Afghanistan school girls - photo by Natacha Pisarenko/AP
Since the first International Women's Day in 1900 Women's rights have come a long way in securing votes for women, opening up access to male-only professions, and criminalising domestic violence and rape in the UK. The world is unquestionably better for many women than it was a century ago, but there are still miles left to go. The worldwide recognition that women's rights are human rights is still missing. Women are still subjected to violence and oppression, and many are denied the most basic of rights around the world.Women make up less than one in five of the world's parliamentarians in the twenty-first century. Education can help change all this.
International Women's Day offers a chance to make a commitment to educate girls such as the ones in the photo in a school in Kabul.
In the Middle East women's rights are still neglected, in spite of great changes that have taken place through the Arab spring. In Saudi Arabia women are not permitted to drive, and if they are unmarried they must remain under male guardianship, diminishing their status to that of a child.
The terrible events unfolding in Syria remind us that we must stand in solidarity with women caught up in the horror of the conflict. Not only are brave women like Marie Colvin losing their lives to shine a light on the unfolding conflict, but Syrian women are at the frontline of a conflict that is tearing the country apart.
And out of the headlines, rape and sexual violence continue to scar women in the Democratic Republic of the Congo – one in 10 of whom have been raped, many more than once. Around the world, women are paying the price of war; they work tirelessly for peace, yet they are often not invited to the negotiating table during the peace process.
In fact, less than 20% of the world's parliamentarians are women. Less than 10% of countries have a female head of state, and less than 3% of signatories to peace agreements are women. Every minute, a woman dies in pregnancy or childbirth and another 20-30 women suffer serious injury or disability. Women face a barrage of difficulties, just because of their sex.
Education can play a pivotal role in empowering women to fight this glaring injustice. Study after study has shown that educating girls is one of the most effective ways to fight poverty and social prejudice. Yet girls' education is still not valued as highly as boys', despite evidence of the huge benefits it brings to individuals and to communities.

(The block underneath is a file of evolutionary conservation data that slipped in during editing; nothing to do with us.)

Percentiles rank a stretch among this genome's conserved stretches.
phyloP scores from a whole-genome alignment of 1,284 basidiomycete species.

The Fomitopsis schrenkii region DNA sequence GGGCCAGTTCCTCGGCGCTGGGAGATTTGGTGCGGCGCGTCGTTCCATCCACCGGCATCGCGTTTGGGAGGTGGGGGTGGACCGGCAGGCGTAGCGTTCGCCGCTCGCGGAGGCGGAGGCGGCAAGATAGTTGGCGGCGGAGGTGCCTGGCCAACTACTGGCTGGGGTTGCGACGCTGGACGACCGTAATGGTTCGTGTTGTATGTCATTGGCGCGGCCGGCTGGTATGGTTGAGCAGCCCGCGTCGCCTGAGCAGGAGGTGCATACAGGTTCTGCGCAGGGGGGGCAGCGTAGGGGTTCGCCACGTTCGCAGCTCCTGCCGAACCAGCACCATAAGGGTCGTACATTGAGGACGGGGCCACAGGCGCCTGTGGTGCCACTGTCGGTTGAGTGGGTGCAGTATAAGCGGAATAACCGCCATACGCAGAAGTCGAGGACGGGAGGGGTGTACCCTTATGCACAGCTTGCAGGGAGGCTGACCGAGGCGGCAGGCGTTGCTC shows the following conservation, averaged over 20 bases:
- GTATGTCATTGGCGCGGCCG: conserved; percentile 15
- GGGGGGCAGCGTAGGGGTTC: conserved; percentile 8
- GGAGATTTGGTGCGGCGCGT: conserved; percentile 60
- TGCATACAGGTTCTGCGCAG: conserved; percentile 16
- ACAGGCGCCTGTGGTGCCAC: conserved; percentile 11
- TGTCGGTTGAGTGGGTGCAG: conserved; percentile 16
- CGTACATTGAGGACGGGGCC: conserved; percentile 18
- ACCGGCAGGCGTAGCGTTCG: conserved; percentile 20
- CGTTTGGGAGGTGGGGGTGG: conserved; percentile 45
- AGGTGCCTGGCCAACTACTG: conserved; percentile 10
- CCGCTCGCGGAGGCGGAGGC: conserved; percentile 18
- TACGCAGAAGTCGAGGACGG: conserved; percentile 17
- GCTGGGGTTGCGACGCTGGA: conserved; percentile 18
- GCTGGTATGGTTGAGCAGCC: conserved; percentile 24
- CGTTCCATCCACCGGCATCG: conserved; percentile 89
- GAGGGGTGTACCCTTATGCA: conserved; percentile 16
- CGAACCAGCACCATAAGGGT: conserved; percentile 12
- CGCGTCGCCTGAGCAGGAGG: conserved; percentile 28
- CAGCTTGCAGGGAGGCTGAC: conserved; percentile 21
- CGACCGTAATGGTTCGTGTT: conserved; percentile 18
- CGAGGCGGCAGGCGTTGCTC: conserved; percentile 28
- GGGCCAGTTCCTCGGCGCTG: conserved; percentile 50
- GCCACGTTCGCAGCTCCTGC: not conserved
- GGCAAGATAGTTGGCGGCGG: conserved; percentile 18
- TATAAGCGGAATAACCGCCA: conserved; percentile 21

The head of the UN Development Programme calls women's education has a "multiplier effect". Educating women improves their rights in all areas, including property and work. Financial independence, born out of better education, brings prosperity to local communities. Education improves health. Girls with post-primary education are five times more likely to be knowledgeable about HIV and Aids. Figures consistently show that mothers who have been educated are more likely to give birth in health facilities.
Despite all these benefits, 30 million more girls than boys are out of school. The UK government uses aid to promote low-fee providers, but evidence shows that very low income families often have to choose whose fees to pay, and boys regularly push girls out. Removing school fees altogether and providing financial incentives for girls to attend schools is what works – as Brazil has shown through its Bolsa Familia scheme – and that should be prioritised instead.
While the Department for International Development's focus on getting girls into school is commendable, its Girls Education Challenge Fund must complement and support the domestic government's own plans, instead of operating as a parallel, separate fund. DfID should always seek to help developing countries build their own universal school systems.
Education is a basic human right, and denying it to girls and women is unacceptable. Empowering women and achieving gender equality is a slow process which depends on shifting attitudes, traditions and practices. We must commit to a long-term plan.
The first recognized International Women's Day was held in Austria, Denmark Germany, and Switzerland in March 1911. One hundred years of International Women's Day brought so much, but as the UK government's spending cuts impact so negatively on women that leading equality charities have declared them illegal, we know how far we still have to go.
Ask ourselves how does United States, the land of the free and the opportunities, compare and celebrate International Women's Day?
International Women's Day is planned to be celebrated nationwide although Canada, herself, doesn't do so well coming at 40th in the world for women political representatives, with one seat below little Luxembourg, with 76 of 308 Canadian House of Commons seats going to women. Still we stand better than Britain at 54, tied with Malawi, and far better than the U.S. which stands at number 78, tied with Turkmenistan and far below many nations it professes to despise.
Today, Honourable Rona Ambrose, Minister of Public Works and Government Services and Minister for Status of Women announced that Canada will celebrate the first International Day of the Girl on October 11, 2012 following its recent designation by the United Nations.
For more information on education, birth rates, health, and abortion issues among nations, please refer to the article published in the Toronto Star.
Most of this piece is summarized from the above sources.
Füsun Atalay ~ Copyright © Will of my Own - 2012